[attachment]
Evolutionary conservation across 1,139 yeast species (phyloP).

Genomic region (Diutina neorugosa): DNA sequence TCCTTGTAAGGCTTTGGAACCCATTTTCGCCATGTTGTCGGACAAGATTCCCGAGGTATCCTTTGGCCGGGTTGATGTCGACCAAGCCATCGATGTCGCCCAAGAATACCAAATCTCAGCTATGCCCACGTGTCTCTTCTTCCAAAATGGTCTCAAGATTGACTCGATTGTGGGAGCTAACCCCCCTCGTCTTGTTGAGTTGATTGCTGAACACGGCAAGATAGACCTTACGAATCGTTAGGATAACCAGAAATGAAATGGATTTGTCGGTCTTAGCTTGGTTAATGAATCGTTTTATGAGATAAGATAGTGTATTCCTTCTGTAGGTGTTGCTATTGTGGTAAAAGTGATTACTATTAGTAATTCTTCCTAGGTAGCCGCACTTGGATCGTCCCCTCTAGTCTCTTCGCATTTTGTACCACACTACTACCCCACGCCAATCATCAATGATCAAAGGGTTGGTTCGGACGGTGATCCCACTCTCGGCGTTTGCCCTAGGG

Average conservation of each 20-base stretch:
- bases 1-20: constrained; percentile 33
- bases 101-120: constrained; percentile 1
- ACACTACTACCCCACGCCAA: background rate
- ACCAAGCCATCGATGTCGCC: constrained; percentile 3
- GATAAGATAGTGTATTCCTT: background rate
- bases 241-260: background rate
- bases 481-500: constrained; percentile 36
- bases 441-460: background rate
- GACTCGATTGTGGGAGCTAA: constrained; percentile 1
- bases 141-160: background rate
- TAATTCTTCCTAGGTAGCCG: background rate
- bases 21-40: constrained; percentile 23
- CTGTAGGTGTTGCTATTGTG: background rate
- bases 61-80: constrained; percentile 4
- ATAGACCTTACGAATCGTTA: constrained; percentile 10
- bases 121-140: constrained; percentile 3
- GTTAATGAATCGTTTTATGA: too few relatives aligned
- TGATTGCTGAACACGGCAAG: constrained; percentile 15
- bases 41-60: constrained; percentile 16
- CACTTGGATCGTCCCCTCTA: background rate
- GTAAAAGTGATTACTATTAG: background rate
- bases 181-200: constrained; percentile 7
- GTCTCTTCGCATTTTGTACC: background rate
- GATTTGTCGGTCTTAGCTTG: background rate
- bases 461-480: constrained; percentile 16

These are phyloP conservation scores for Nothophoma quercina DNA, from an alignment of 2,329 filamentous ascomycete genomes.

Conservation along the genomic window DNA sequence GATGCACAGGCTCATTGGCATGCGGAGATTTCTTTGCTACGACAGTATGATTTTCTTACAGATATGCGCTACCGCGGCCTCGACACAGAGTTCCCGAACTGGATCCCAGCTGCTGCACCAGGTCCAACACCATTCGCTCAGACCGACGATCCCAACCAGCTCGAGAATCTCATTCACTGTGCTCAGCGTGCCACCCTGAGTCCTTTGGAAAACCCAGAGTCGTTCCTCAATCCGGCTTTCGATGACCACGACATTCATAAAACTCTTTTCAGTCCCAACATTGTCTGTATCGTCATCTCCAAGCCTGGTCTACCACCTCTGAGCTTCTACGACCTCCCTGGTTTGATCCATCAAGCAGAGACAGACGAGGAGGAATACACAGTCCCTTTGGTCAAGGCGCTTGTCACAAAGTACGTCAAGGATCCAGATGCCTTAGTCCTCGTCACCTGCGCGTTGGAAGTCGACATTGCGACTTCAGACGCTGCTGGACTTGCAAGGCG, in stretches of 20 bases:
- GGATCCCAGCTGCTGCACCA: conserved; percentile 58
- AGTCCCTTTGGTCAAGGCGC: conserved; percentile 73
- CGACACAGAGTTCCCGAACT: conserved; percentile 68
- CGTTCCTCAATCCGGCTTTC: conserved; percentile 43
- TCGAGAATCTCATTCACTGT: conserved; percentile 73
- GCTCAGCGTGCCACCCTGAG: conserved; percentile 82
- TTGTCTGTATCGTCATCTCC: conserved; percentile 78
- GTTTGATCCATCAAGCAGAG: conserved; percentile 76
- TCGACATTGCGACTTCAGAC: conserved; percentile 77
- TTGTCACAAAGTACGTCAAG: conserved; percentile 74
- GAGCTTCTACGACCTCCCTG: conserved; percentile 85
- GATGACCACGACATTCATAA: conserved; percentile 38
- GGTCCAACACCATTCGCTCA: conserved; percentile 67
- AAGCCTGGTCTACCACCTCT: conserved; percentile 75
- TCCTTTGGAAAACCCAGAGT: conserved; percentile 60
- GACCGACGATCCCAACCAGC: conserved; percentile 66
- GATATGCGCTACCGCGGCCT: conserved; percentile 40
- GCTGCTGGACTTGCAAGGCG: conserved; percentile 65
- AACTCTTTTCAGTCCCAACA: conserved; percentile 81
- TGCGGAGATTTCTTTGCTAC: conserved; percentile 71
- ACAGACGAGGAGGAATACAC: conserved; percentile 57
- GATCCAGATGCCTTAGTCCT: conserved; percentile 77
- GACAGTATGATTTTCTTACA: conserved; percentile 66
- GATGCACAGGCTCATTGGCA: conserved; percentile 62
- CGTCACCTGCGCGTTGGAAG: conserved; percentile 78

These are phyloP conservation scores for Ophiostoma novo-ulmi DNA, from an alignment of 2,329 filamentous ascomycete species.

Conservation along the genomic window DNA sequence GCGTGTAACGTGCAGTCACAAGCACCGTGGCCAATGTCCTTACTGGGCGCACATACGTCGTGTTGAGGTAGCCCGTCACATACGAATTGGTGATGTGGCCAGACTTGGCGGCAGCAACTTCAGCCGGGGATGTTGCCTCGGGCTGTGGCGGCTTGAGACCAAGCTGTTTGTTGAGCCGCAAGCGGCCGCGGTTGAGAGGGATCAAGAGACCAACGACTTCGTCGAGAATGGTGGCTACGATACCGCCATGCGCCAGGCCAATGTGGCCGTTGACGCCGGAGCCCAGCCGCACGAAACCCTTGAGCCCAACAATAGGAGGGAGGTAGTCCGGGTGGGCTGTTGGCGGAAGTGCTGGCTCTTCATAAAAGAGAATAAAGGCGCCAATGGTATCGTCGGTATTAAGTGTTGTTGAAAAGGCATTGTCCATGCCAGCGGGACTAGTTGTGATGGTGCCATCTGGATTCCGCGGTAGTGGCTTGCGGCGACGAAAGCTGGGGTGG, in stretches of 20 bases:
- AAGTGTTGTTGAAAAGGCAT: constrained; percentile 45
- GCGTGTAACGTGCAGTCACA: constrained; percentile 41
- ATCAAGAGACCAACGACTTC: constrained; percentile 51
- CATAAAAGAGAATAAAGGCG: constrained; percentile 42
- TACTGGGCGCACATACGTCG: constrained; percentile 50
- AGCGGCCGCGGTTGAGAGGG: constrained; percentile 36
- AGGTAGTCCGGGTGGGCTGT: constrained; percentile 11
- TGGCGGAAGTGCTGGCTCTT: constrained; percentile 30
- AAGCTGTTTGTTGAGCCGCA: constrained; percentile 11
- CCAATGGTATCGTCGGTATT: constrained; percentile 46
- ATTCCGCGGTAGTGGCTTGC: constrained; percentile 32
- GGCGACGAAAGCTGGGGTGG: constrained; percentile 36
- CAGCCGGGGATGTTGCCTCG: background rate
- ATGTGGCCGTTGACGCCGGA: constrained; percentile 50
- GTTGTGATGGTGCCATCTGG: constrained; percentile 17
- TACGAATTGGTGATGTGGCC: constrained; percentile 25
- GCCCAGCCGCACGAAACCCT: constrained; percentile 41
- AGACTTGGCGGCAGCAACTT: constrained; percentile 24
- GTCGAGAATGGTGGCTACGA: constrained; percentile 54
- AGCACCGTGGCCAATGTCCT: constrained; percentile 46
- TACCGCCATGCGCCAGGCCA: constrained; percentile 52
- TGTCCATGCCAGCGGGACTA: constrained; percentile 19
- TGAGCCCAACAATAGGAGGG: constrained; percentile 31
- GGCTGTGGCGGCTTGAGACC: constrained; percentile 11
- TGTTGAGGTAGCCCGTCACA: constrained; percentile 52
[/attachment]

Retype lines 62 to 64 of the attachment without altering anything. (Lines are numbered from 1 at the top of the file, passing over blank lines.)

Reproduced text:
- TACTGGGCGCACATACGTCG: constrained; percentile 50
- AGCGGCCGCGGTTGAGAGGG: constrained; percentile 36
- AGGTAGTCCGGGTGGGCTGT: constrained; percentile 11